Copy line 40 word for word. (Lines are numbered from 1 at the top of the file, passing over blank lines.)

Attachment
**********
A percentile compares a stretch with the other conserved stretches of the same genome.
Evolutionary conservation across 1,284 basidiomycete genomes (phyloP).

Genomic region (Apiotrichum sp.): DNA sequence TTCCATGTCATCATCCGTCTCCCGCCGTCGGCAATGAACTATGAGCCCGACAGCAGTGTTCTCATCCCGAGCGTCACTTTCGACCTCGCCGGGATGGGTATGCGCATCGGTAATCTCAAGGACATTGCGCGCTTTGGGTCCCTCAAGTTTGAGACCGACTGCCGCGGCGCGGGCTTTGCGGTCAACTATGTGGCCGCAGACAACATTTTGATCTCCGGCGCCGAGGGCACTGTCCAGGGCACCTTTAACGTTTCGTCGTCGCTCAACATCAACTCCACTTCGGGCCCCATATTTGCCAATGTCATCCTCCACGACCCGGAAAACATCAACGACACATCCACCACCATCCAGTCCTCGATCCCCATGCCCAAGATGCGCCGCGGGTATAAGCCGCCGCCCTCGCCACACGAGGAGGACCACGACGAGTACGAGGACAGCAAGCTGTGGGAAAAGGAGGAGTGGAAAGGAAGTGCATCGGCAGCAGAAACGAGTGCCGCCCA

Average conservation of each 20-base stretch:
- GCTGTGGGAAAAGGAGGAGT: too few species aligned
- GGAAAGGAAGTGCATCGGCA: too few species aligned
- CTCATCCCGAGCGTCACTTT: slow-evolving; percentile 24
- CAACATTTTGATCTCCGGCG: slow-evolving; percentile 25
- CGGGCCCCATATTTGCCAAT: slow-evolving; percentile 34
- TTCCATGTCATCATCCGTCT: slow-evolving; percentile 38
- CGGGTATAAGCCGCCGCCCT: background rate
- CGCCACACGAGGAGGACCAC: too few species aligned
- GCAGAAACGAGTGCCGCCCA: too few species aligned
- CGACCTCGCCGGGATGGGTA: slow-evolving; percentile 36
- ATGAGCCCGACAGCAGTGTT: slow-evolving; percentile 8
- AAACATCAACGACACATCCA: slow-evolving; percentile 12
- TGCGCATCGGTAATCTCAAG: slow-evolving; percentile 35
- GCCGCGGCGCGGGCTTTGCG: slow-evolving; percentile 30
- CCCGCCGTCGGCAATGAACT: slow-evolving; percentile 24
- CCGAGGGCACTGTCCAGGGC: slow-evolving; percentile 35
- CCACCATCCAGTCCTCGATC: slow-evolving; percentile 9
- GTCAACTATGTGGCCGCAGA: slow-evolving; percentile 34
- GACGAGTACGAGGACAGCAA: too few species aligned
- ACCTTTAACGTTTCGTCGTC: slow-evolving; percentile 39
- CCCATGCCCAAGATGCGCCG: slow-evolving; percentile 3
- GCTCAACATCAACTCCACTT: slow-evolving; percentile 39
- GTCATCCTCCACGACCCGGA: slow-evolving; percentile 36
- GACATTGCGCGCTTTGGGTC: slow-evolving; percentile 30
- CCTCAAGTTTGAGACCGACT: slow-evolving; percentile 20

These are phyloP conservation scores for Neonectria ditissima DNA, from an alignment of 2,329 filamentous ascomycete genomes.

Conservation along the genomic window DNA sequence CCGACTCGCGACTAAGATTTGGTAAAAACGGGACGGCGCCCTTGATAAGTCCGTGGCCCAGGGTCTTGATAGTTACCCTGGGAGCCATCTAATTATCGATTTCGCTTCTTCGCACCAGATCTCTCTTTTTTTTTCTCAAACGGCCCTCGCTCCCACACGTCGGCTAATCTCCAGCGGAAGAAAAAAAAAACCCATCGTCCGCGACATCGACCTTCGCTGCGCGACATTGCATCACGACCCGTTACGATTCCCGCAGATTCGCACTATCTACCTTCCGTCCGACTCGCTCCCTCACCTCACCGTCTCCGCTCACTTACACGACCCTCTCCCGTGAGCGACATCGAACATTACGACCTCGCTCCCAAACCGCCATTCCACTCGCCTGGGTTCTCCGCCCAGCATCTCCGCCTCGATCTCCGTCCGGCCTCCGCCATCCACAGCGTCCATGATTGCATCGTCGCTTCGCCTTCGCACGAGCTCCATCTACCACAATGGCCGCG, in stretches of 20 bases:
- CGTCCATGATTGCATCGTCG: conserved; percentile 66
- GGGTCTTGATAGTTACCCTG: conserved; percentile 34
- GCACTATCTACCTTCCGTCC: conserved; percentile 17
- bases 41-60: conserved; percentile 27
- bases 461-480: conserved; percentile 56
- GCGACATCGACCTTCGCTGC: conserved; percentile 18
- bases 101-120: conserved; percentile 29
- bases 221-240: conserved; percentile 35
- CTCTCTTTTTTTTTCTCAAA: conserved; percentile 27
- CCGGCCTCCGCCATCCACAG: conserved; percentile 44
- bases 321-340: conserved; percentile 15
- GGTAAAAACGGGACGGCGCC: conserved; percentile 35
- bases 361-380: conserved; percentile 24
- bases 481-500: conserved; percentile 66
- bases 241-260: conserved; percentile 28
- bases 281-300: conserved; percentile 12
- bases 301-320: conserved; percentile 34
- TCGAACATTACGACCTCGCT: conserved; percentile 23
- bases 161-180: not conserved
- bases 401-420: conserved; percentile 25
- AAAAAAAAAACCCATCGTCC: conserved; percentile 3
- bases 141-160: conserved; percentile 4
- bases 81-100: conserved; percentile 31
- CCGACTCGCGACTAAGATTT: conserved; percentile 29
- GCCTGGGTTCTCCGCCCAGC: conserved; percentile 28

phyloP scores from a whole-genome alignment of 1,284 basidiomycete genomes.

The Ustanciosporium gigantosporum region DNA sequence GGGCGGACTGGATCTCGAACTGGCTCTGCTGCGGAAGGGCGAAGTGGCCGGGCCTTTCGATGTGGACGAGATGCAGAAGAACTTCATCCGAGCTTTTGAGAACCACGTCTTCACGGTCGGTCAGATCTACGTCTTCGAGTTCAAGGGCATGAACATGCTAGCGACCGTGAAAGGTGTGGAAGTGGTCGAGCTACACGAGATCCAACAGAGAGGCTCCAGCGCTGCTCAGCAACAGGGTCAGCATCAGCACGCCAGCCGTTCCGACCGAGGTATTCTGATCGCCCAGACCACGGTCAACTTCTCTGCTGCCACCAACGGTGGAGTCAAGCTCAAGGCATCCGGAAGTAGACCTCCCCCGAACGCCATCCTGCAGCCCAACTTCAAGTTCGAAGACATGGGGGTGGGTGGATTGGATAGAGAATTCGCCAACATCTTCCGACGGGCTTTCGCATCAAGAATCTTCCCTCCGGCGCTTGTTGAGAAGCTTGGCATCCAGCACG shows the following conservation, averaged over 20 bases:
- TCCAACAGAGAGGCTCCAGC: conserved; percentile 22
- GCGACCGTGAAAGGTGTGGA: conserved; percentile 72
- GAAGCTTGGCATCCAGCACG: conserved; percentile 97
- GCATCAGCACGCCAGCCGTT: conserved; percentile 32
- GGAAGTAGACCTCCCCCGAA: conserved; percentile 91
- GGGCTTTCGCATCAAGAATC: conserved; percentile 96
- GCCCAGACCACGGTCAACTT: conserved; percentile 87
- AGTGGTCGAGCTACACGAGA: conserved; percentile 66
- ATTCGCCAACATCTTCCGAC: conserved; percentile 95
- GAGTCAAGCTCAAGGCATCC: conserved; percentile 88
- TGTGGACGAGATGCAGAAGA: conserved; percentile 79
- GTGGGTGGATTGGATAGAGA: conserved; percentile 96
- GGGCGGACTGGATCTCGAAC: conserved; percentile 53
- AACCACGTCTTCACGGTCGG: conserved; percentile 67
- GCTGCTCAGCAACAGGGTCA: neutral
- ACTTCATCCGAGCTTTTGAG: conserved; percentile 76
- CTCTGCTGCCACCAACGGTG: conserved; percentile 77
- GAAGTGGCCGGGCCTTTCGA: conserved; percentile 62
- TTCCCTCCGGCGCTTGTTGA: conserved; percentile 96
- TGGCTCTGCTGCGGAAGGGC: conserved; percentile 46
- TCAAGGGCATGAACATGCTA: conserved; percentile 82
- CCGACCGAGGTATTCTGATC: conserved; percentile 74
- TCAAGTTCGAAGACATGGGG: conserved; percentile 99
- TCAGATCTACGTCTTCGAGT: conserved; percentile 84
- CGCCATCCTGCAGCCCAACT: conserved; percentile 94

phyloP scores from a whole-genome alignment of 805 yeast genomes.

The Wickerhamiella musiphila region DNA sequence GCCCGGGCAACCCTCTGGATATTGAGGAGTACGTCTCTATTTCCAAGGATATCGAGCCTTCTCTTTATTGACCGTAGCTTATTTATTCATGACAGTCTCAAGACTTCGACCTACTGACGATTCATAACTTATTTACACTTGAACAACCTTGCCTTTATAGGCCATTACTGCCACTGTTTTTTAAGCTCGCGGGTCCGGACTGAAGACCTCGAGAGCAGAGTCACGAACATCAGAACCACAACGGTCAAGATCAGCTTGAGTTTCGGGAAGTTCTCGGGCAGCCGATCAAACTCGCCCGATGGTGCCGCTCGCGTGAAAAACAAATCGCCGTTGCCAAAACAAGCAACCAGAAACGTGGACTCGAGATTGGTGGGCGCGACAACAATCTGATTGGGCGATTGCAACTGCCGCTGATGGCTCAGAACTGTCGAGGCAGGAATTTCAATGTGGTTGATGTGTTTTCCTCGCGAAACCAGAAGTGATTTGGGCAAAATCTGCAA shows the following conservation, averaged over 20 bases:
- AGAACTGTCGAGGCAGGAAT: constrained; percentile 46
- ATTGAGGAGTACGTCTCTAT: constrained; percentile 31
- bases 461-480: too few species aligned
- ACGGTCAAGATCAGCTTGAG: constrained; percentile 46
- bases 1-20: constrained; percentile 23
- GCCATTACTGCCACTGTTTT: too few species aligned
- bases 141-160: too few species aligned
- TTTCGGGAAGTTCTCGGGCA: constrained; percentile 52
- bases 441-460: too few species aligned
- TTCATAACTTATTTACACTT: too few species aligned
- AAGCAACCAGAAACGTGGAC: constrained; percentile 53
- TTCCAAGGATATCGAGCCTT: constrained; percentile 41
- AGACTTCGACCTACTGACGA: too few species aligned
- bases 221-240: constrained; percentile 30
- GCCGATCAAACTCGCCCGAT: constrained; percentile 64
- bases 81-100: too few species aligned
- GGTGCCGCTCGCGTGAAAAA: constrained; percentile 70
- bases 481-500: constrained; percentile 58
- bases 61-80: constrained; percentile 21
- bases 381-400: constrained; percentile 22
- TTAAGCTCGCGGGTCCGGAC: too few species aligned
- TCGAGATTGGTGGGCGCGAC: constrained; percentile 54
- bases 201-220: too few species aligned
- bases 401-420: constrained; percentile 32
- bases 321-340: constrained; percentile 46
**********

- CTCTCTTTTTTTTTCTCAAA: conserved; percentile 27